Property Tax Provisions:

  • Real Property Tax Cap (Part NNN). The 2% property tax cap, which was originally implemented in 2012, is immediately made permanent.  The Governor’s office has said that New York taxpayers have saved approximately $25 billion statewide since 2012 due to the cap. 
  • Additional New York City Real Property Transfer Tax (Part OOO). The Final Bill imposes additional real property transfer taxes, at $1.50 per $500 of sales price, applicable to residential properties valued at more than $3 million and non-residential properties valued at more than $2 million in New York City.  The Final Bill, which takes effect July 1, 2019, also imposes an additional supplemental real property transfer tax on residential properties in New York City valued at over $2 million, which tops out at 2.9% for properties sold for more than $25 million. 

Miscellaneous Provisions

  • Congestion Pricing Program for Vehicles Traveling Below 61st Street in Manhattan (Subpart A). Although not expected to begin until 2021, the Final Bill establishes a six-person commission called the Traffic Mobility Review Board to determine the cost of driving below 61st Street in Manhattan.  Potential price breaks and exemptions are yet to be determined.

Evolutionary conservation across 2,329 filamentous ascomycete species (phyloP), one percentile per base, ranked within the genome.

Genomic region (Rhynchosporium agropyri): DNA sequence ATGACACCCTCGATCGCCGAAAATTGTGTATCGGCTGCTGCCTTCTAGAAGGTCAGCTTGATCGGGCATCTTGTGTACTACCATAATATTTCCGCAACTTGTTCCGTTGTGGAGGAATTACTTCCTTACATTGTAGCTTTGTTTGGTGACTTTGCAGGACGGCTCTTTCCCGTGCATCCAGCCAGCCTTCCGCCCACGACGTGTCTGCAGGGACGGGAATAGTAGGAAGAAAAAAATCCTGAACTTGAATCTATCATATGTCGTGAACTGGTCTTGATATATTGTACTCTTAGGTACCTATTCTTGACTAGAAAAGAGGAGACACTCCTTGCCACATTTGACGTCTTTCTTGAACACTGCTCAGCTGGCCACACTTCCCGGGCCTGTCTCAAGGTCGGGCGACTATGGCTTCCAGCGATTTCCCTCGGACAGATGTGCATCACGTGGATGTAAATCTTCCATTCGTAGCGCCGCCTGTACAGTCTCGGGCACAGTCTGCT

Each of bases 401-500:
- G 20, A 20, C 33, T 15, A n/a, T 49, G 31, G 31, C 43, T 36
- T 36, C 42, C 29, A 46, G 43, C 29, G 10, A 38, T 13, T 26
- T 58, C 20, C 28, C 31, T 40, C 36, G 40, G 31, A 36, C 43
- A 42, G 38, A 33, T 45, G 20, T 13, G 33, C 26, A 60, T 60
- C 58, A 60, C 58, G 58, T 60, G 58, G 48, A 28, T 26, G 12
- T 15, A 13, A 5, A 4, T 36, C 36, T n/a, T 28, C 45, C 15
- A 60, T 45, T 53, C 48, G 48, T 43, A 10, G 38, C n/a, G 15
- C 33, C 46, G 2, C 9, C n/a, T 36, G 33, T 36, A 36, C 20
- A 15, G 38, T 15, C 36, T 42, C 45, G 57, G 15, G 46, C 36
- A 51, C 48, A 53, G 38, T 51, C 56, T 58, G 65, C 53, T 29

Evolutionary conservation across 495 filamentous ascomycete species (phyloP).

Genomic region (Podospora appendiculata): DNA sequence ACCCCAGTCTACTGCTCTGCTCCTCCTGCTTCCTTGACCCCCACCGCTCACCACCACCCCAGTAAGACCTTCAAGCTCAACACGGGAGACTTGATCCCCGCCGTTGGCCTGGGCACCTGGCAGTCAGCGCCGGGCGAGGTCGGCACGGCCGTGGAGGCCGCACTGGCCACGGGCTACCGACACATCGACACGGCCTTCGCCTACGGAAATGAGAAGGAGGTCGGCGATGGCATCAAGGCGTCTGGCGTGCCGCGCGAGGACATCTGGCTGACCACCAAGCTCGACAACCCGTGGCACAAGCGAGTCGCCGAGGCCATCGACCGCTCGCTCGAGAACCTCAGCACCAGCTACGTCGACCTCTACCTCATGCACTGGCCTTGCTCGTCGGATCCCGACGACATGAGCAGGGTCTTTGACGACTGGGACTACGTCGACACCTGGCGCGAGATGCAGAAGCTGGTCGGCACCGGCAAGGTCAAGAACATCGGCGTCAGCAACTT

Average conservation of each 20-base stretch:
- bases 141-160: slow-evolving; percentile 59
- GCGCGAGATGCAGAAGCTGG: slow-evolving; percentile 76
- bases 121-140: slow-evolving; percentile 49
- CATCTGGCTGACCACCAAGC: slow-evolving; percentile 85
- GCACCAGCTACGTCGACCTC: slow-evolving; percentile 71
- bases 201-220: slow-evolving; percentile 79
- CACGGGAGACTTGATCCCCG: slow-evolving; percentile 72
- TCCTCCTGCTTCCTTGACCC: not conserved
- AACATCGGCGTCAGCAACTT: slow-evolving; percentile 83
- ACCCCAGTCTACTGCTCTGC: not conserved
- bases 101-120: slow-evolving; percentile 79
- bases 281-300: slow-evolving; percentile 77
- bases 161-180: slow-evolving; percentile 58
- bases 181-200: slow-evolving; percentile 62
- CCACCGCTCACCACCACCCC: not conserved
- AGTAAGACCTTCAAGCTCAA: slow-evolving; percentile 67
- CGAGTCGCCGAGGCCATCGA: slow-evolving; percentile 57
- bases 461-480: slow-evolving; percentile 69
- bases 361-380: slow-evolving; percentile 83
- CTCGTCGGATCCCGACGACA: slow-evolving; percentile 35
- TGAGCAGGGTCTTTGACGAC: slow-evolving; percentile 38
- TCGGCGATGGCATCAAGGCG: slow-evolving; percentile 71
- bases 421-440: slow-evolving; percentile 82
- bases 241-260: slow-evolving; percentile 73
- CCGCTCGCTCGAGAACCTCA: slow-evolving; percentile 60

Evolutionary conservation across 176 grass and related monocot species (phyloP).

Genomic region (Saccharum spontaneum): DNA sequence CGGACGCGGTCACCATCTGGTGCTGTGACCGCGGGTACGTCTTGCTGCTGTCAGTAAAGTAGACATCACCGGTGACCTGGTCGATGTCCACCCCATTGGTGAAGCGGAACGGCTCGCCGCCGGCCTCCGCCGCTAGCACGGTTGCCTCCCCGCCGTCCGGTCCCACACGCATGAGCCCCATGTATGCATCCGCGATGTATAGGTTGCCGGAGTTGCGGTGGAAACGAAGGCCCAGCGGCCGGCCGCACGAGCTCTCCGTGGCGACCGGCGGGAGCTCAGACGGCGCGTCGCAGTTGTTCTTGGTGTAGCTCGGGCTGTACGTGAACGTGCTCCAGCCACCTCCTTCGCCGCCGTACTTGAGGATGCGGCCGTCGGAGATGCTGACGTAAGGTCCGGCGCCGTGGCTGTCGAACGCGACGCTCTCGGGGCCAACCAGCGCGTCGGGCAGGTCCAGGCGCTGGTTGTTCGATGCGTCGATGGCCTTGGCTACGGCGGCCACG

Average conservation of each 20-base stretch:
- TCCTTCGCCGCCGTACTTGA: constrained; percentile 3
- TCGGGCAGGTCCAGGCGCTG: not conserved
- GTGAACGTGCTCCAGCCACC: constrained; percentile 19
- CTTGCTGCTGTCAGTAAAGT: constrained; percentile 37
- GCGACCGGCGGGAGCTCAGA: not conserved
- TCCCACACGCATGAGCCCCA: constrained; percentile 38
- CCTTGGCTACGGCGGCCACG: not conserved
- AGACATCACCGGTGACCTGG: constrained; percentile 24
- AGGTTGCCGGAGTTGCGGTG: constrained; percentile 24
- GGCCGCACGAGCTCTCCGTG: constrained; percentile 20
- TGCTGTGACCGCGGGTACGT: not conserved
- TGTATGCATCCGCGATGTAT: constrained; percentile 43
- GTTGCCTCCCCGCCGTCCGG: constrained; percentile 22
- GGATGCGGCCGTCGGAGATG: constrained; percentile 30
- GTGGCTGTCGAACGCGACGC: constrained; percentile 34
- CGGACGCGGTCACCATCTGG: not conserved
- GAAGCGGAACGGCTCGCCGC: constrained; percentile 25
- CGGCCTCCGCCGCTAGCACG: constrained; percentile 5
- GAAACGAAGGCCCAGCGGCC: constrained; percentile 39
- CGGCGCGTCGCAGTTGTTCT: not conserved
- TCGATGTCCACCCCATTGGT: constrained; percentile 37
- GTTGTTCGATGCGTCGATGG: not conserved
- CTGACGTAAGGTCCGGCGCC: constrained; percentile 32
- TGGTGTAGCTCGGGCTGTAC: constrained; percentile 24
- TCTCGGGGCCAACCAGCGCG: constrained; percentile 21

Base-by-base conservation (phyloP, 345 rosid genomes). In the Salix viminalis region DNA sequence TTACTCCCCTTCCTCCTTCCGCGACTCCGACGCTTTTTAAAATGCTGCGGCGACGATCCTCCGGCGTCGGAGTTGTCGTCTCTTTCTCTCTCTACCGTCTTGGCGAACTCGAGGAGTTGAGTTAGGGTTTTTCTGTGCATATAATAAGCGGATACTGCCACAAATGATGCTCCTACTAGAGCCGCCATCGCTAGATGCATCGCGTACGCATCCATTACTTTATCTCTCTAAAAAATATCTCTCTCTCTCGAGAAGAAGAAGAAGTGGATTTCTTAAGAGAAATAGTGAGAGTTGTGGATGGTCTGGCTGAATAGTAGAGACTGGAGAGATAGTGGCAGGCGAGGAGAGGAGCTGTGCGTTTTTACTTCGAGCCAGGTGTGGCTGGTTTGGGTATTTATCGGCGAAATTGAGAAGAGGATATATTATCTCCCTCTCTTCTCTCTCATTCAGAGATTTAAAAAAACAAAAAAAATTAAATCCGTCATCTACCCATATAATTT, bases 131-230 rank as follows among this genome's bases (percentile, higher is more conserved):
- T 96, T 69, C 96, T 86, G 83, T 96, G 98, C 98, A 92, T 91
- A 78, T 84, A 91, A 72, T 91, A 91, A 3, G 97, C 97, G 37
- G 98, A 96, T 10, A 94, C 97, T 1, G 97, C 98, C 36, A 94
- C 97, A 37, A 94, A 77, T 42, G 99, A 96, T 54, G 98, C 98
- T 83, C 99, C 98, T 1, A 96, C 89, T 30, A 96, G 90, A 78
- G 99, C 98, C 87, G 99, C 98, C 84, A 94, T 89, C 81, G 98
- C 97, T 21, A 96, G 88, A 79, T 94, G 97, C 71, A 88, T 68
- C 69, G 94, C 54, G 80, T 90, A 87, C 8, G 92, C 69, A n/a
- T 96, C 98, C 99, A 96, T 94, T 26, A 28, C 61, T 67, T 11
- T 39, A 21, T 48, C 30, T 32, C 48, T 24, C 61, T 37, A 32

• Imposition of Opioid Excise Tax (Part XX). The Final Bill imposes an excise tax on the first sale of opioids in New York State that takes effect July 1, 2019.  However, unlike the Governor’s proposal, the Final Bill does include amendments that exempt sales to hospice and chemical dependency programs. 
  • Adoption of 20% Supplemental Tax on Vapor Products (Part UU). Among other changes involving tobacco sales, the Final Budget includes an immediate 20% supplemental tax on sales of vapor products.